Country Gardener

Widely regarded as the authority on gardening in the south west

Country Gardener Advice

Providing gardeners with help on a range of gardening issues, problems and opportunities

How watering regimes can affect vegetable flavour

Vegetables consist mainly of water with a relatively small amount of solid material that gives them flavour and texture. Withholding water might be thought to lead to more solid and stronger flavour and this is sometimes the case but not always.

Tomatoes for example can be watery and tasteless if grown ’soft’ (lavish irrigation and feeding) but sweeter and with more tomato flavour and texture if grown ’hard’ (subjected to a certain amount of water stress). Overdo it though, and blossom end rot will quickly damage fruits as calcium flow through the plant needs a steady supply of water. The same goes for other fruiting plants such as peppers and aubergines.

Many watery vegetables such as lettuces, courgettes and cucumbers do grow best with plenty of fertiliser and water. There are also differences between cultivars - Bavarian lettuces reputedly taste better than icebergs. Some vegetables require ample water to give the right flavour and texture. Radishes and turnips become woody and develop a fiery flavour if grown too hard; water stressed calabrese becomes coarse and stringy; cauliflowers produce small rubbery heads while beetroot and bay carrots lack the desired delicate sweetness if kept too dry.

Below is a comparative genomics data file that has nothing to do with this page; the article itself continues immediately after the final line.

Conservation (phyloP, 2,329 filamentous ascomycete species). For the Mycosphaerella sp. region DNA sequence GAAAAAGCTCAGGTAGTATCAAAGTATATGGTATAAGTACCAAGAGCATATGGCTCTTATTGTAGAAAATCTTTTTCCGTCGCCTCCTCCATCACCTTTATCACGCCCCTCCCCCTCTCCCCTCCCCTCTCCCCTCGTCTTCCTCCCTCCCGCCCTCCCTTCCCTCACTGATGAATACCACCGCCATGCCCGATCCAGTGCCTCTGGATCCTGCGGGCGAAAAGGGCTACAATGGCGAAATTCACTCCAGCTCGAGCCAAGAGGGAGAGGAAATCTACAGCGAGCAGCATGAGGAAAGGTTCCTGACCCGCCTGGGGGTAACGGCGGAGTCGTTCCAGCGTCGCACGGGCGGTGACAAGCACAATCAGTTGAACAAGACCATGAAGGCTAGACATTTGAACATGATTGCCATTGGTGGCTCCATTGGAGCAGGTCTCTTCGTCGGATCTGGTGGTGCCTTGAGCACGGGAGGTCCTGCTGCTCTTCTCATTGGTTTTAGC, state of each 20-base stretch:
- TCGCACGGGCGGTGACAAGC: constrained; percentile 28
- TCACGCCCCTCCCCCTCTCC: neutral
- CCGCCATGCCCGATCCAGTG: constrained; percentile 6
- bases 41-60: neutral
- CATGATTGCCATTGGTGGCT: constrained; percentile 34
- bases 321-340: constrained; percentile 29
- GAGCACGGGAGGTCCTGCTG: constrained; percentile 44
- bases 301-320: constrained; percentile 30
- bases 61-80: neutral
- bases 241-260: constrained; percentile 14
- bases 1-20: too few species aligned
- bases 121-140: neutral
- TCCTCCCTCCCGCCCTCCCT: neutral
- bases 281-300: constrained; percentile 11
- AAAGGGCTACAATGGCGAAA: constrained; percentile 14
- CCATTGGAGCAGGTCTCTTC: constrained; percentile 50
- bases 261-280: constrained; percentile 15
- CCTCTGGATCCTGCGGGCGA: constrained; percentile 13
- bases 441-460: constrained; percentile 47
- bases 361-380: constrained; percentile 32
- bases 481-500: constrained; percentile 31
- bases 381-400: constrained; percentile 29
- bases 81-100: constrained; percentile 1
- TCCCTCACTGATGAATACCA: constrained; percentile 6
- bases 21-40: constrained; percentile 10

foxes.jpgDamage from larger pests

Any garden can be the subject to serious damage from some of our larger native mammals. Netting can protect new plantings against rabbits but boundary fences have to be substantial and continue below ground level to prevent foxes and badgers digging under them, or deer leaping over. Scaring devices and repellent substances may also fail to give long-term protection.

Badgers - Badgers are nocturnal visitors that will make short work of sweet tasting vegetables such as carrots, parsnips and sweet corn. They might rip up lawns from autumn to spring if there is an infestation of chafer grubs for them to eat.

Fox - Foxes scent mark their territories including your garden with their faeces and pungent urine. They may chew hosepipes, rip polythene tunnels, trample plants, eat ripening fruits and damage lawns.

Becoming more common in urban gardens, foxes can be seen in daylight but are more active at night.

Rabbits - Mainly active at night, rabbits eat the foliage and soft stems of a wide range of woody and herbaceous plants. They can kill young trees and shrubs without tree guards by gnawing away the bark.

Deer - When they arrive in the garden they cause similar damage to rabbits, especially muntjac and native roe deer.

Honey-Fungus-on-tree-roots-LR.jpgCoping with honey fungus

Honey fungus has been the most common plant enquiry to the Royal Horticultural Society every year for the past 20 years. Symptoms of honey fungus (Amillaria species) can be spotted in summer when infected root struggle to support plants and then dieback becomes visible. Closely examining of rots can reveal a creamy white fungal mycelium below the bark, smelling of mushroom. The fungus then develops in the autumn and is present for several weeks and is noticeable by tiers of mushrooms. The best control is to remove dying plants quickly with as many roots as feasible. Honey fungus survives on woody plant material and growth can be reduced by soil disturbance so regular cultivation of the soil is recommended. The fungus can be very difficult to get rid of completely but does not have to be a plant’s death penalty, Appropriate watering and mulching with well rotted organic matter gives other plants the best chance of surviving.